- Devonshire cream
- Devon cream
- Onshire cheese
About Clotted cream
Wikipedia Article About Clotted cream on Wikipedia
Clotted cream is a treacle-thick yellow cream made by heating and then leaving unpasteurized cow's milk in shallow pans, for several hours, it is very similar to the Indian Malai. During this time, the cream content rises to the surface into 'clots'. Purists prefer the cows to come from the counties of Devon or Cornwall in England; true Cornish clotted cream must be made from unpasteurised milk or the clots will not form. Clotted cream is a required ingredient for a cream tea (also known as Devonshire tea). It has a minimum fat content of 55%.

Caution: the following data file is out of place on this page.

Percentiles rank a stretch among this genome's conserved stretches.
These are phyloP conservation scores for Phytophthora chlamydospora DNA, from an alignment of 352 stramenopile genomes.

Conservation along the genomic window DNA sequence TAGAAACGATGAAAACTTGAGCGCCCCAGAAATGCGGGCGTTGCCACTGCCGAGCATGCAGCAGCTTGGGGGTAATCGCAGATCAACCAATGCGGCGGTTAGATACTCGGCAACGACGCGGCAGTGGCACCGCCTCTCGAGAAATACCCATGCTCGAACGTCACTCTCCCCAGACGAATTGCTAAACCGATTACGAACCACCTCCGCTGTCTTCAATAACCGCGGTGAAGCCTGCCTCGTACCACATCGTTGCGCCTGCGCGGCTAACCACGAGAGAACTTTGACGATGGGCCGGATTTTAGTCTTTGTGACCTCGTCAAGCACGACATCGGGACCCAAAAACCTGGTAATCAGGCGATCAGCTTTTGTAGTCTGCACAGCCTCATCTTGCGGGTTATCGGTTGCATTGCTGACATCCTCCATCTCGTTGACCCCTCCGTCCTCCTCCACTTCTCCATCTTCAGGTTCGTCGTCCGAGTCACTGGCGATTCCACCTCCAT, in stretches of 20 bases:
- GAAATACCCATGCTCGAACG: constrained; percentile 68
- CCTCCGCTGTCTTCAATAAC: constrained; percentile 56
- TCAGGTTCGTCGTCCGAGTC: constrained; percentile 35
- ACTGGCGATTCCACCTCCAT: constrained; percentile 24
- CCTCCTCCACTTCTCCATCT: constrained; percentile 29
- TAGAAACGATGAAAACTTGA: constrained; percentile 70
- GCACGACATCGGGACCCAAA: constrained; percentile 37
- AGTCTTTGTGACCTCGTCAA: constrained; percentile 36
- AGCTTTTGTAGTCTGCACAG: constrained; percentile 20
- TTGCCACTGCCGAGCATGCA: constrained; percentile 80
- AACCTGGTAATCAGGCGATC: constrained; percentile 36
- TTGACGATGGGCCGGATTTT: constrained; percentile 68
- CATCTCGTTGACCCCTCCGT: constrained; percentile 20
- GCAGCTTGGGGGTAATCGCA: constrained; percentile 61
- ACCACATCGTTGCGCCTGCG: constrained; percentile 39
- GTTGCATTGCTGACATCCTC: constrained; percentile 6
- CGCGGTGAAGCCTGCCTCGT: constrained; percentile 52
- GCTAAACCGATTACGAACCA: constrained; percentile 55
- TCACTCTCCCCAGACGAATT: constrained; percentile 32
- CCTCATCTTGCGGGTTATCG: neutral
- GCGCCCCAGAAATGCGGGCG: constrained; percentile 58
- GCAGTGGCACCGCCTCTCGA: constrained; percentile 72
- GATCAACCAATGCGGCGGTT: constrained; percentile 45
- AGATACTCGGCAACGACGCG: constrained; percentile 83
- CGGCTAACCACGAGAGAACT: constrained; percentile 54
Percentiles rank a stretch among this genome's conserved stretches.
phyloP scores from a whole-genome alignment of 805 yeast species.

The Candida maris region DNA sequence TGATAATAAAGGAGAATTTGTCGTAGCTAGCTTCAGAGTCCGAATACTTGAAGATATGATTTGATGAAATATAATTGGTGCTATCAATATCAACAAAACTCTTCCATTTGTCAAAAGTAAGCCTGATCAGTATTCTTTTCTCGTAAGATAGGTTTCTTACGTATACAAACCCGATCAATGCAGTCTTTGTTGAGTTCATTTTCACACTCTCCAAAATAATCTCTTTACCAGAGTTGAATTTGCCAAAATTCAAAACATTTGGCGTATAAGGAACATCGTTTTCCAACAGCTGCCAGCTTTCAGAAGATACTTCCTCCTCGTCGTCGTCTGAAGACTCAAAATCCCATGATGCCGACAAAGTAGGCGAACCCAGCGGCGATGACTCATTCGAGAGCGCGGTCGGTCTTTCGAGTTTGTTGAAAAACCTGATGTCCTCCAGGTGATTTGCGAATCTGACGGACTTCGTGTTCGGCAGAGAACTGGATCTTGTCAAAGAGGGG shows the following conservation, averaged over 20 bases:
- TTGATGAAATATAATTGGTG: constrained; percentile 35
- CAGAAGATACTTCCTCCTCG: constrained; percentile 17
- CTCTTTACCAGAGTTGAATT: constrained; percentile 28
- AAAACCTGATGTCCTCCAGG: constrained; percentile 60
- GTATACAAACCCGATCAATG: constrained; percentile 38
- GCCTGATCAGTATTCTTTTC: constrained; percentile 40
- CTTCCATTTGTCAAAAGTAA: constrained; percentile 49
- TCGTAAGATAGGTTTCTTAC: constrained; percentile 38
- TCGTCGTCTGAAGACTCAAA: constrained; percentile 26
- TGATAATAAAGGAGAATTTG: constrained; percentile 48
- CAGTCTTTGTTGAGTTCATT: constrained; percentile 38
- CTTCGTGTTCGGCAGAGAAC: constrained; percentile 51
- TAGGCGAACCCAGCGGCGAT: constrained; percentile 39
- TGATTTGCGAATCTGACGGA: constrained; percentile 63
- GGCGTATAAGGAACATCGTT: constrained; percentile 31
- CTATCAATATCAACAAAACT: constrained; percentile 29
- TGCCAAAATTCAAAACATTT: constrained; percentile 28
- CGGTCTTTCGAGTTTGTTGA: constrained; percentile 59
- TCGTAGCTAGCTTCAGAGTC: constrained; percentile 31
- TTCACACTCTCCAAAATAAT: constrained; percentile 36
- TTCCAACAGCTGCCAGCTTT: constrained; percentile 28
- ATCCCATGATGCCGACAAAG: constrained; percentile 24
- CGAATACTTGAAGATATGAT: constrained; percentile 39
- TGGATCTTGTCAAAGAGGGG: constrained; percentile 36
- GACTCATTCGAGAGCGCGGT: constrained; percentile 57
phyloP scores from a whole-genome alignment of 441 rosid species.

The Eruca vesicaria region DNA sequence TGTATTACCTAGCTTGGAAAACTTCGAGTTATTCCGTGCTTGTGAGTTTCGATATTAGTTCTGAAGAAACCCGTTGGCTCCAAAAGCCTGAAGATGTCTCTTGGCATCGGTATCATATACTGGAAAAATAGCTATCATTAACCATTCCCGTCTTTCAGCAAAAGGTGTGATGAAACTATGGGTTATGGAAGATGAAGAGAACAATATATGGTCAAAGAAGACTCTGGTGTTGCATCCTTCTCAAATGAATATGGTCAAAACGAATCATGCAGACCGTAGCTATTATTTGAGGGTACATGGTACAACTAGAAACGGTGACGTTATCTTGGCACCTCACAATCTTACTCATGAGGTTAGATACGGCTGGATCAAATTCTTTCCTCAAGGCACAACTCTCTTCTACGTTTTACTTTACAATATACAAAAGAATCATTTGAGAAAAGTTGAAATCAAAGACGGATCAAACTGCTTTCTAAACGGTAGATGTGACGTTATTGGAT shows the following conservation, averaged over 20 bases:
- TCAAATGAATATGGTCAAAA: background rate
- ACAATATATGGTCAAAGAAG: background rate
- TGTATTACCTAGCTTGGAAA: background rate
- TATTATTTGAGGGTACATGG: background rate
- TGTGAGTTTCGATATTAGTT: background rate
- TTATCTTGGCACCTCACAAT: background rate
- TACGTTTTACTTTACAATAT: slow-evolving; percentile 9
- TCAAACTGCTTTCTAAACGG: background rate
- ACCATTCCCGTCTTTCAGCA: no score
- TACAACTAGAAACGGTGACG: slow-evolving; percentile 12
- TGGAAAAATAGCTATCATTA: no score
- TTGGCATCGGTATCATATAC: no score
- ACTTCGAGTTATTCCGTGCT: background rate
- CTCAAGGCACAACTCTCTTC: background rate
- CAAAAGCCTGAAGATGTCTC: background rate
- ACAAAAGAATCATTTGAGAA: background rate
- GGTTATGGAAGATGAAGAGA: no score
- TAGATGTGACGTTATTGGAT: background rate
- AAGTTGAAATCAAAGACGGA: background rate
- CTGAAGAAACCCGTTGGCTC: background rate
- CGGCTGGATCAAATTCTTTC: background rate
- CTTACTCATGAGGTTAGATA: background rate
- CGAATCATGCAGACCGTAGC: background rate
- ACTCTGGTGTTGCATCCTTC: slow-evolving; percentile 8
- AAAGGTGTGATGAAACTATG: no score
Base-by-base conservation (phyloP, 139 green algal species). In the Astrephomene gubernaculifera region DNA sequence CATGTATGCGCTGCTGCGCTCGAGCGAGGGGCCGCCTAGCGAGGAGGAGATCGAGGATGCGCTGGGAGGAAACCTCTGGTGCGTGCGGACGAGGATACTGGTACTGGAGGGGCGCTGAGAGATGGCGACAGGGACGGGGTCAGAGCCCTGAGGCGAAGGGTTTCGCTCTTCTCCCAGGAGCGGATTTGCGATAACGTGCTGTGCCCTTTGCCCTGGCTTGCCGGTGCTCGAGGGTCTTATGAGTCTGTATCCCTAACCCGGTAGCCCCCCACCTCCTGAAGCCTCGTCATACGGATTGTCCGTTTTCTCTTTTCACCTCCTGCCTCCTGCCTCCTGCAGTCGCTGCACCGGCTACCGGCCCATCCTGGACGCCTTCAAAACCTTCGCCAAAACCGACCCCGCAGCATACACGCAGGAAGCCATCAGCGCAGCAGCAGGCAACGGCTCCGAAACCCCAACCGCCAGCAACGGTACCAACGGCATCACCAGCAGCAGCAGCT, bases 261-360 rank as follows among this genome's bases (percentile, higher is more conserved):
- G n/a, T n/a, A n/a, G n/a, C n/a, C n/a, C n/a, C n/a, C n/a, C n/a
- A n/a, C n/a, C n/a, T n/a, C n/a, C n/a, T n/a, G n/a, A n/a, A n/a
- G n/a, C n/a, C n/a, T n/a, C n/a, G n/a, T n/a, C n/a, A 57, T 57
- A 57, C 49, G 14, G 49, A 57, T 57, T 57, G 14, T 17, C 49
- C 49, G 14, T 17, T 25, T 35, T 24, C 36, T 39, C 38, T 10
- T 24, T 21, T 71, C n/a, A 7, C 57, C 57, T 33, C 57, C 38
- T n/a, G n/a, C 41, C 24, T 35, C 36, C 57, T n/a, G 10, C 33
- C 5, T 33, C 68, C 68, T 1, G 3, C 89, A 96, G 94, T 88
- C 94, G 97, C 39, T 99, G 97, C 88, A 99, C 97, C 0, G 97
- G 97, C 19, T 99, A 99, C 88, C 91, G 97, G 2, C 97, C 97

A reasonable facsimile may be made by combining two parts whole milk with one part whipping (heavy) cream, heating at the very lowest possible heat for a couple of hours until a skin forms, leaving it undisturbed overnight, and then harvesting the skin and its underclots—one may do whatever one likes with the remaining milk.
In the European Union, Cornish clotted cream is a protected designation of origin for cream produced by the traditional recipe in Cornwall. In the United States, clotted cream is usually sold in specialty stores with the label 'Devon Double Cream', regardless of the country of origin.